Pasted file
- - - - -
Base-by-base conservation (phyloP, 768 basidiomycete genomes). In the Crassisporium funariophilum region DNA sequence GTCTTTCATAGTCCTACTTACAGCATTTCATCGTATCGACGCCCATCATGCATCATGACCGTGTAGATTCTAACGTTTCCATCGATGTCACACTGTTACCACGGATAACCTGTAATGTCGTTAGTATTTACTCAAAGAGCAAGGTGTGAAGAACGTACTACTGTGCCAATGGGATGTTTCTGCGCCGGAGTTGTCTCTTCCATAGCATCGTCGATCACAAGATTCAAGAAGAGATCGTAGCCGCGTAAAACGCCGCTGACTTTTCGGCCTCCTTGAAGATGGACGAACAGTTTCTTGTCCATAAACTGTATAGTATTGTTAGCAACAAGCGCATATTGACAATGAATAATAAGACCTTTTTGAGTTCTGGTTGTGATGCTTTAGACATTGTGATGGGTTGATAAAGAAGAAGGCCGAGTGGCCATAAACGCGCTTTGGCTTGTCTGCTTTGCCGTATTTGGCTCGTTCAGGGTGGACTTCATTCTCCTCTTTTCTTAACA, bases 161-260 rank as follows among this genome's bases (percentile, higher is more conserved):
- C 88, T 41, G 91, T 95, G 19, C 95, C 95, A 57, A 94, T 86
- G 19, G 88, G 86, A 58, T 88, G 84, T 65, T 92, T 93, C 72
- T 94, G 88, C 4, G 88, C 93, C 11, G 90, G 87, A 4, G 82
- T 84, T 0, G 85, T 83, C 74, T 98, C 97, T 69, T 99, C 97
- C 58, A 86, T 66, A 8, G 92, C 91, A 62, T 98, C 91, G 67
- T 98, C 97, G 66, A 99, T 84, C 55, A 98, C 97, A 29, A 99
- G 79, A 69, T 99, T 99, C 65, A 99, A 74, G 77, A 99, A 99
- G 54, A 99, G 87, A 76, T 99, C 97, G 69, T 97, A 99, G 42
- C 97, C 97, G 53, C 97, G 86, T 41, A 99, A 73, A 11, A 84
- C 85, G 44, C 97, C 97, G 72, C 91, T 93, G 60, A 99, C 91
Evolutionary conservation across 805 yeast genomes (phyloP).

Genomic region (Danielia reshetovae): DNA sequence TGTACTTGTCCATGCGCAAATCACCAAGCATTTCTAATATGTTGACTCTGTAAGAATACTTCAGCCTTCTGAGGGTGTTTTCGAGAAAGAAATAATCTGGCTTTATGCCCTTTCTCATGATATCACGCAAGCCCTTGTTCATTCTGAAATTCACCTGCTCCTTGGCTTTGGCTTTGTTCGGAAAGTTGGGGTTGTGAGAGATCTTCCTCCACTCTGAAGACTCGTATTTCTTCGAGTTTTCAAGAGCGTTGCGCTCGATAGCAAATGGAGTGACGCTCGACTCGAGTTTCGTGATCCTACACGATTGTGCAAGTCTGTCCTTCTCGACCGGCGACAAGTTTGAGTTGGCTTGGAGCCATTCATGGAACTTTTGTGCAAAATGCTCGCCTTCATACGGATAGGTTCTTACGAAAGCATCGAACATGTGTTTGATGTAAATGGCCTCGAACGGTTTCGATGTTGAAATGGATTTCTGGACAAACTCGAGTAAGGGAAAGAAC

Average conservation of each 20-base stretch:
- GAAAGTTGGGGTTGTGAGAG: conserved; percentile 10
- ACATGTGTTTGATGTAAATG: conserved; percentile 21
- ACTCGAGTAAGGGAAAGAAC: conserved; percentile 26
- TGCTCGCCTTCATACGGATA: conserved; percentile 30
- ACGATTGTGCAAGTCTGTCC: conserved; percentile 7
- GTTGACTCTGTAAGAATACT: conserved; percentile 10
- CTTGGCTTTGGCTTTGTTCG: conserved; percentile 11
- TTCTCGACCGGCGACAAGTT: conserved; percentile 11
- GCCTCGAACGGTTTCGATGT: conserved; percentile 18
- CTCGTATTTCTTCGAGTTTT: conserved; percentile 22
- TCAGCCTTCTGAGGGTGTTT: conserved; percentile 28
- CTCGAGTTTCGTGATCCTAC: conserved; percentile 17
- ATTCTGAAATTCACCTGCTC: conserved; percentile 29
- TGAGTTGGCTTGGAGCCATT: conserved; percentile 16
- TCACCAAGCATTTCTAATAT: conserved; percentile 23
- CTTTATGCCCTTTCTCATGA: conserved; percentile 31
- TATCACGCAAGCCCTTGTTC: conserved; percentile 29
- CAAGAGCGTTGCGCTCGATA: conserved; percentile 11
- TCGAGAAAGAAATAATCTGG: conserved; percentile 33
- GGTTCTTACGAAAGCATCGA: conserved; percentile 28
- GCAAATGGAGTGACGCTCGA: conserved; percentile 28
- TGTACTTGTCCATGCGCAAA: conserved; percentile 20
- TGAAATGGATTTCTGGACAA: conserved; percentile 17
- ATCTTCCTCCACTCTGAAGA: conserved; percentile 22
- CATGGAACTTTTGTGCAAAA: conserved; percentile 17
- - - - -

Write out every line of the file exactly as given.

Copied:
Base-by-base conservation (phyloP, 768 basidiomycete genomes). In the Crassisporium funariophilum region DNA sequence GTCTTTCATAGTCCTACTTACAGCATTTCATCGTATCGACGCCCATCATGCATCATGACCGTGTAGATTCTAACGTTTCCATCGATGTCACACTGTTACCACGGATAACCTGTAATGTCGTTAGTATTTACTCAAAGAGCAAGGTGTGAAGAACGTACTACTGTGCCAATGGGATGTTTCTGCGCCGGAGTTGTCTCTTCCATAGCATCGTCGATCACAAGATTCAAGAAGAGATCGTAGCCGCGTAAAACGCCGCTGACTTTTCGGCCTCCTTGAAGATGGACGAACAGTTTCTTGTCCATAAACTGTATAGTATTGTTAGCAACAAGCGCATATTGACAATGAATAATAAGACCTTTTTGAGTTCTGGTTGTGATGCTTTAGACATTGTGATGGGTTGATAAAGAAGAAGGCCGAGTGGCCATAAACGCGCTTTGGCTTGTCTGCTTTGCCGTATTTGGCTCGTTCAGGGTGGACTTCATTCTCCTCTTTTCTTAACA, bases 161-260 rank as follows among this genome's bases (percentile, higher is more conserved):
- C 88, T 41, G 91, T 95, G 19, C 95, C 95, A 57, A 94, T 86
- G 19, G 88, G 86, A 58, T 88, G 84, T 65, T 92, T 93, C 72
- T 94, G 88, C 4, G 88, C 93, C 11, G 90, G 87, A 4, G 82
- T 84, T 0, G 85, T 83, C 74, T 98, C 97, T 69, T 99, C 97
- C 58, A 86, T 66, A 8, G 92, C 91, A 62, T 98, C 91, G 67
- T 98, C 97, G 66, A 99, T 84, C 55, A 98, C 97, A 29, A 99
- G 79, A 69, T 99, T 99, C 65, A 99, A 74, G 77, A 99, A 99
- G 54, A 99, G 87, A 76, T 99, C 97, G 69, T 97, A 99, G 42
- C 97, C 97, G 53, C 97, G 86, T 41, A 99, A 73, A 11, A 84
- C 85, G 44, C 97, C 97, G 72, C 91, T 93, G 60, A 99, C 91
Evolutionary conservation across 805 yeast genomes (phyloP).

Genomic region (Danielia reshetovae): DNA sequence TGTACTTGTCCATGCGCAAATCACCAAGCATTTCTAATATGTTGACTCTGTAAGAATACTTCAGCCTTCTGAGGGTGTTTTCGAGAAAGAAATAATCTGGCTTTATGCCCTTTCTCATGATATCACGCAAGCCCTTGTTCATTCTGAAATTCACCTGCTCCTTGGCTTTGGCTTTGTTCGGAAAGTTGGGGTTGTGAGAGATCTTCCTCCACTCTGAAGACTCGTATTTCTTCGAGTTTTCAAGAGCGTTGCGCTCGATAGCAAATGGAGTGACGCTCGACTCGAGTTTCGTGATCCTACACGATTGTGCAAGTCTGTCCTTCTCGACCGGCGACAAGTTTGAGTTGGCTTGGAGCCATTCATGGAACTTTTGTGCAAAATGCTCGCCTTCATACGGATAGGTTCTTACGAAAGCATCGAACATGTGTTTGATGTAAATGGCCTCGAACGGTTTCGATGTTGAAATGGATTTCTGGACAAACTCGAGTAAGGGAAAGAAC

Average conservation of each 20-base stretch:
- GAAAGTTGGGGTTGTGAGAG: conserved; percentile 10
- ACATGTGTTTGATGTAAATG: conserved; percentile 21
- ACTCGAGTAAGGGAAAGAAC: conserved; percentile 26
- TGCTCGCCTTCATACGGATA: conserved; percentile 30
- ACGATTGTGCAAGTCTGTCC: conserved; percentile 7
- GTTGACTCTGTAAGAATACT: conserved; percentile 10
- CTTGGCTTTGGCTTTGTTCG: conserved; percentile 11
- TTCTCGACCGGCGACAAGTT: conserved; percentile 11
- GCCTCGAACGGTTTCGATGT: conserved; percentile 18
- CTCGTATTTCTTCGAGTTTT: conserved; percentile 22
- TCAGCCTTCTGAGGGTGTTT: conserved; percentile 28
- CTCGAGTTTCGTGATCCTAC: conserved; percentile 17
- ATTCTGAAATTCACCTGCTC: conserved; percentile 29
- TGAGTTGGCTTGGAGCCATT: conserved; percentile 16
- TCACCAAGCATTTCTAATAT: conserved; percentile 23
- CTTTATGCCCTTTCTCATGA: conserved; percentile 31
- TATCACGCAAGCCCTTGTTC: conserved; percentile 29
- CAAGAGCGTTGCGCTCGATA: conserved; percentile 11
- TCGAGAAAGAAATAATCTGG: conserved; percentile 33
- GGTTCTTACGAAAGCATCGA: conserved; percentile 28
- GCAAATGGAGTGACGCTCGA: conserved; percentile 28
- TGTACTTGTCCATGCGCAAA: conserved; percentile 20
- TGAAATGGATTTCTGGACAA: conserved; percentile 17
- ATCTTCCTCCACTCTGAAGA: conserved; percentile 22
- CATGGAACTTTTGTGCAAAA: conserved; percentile 17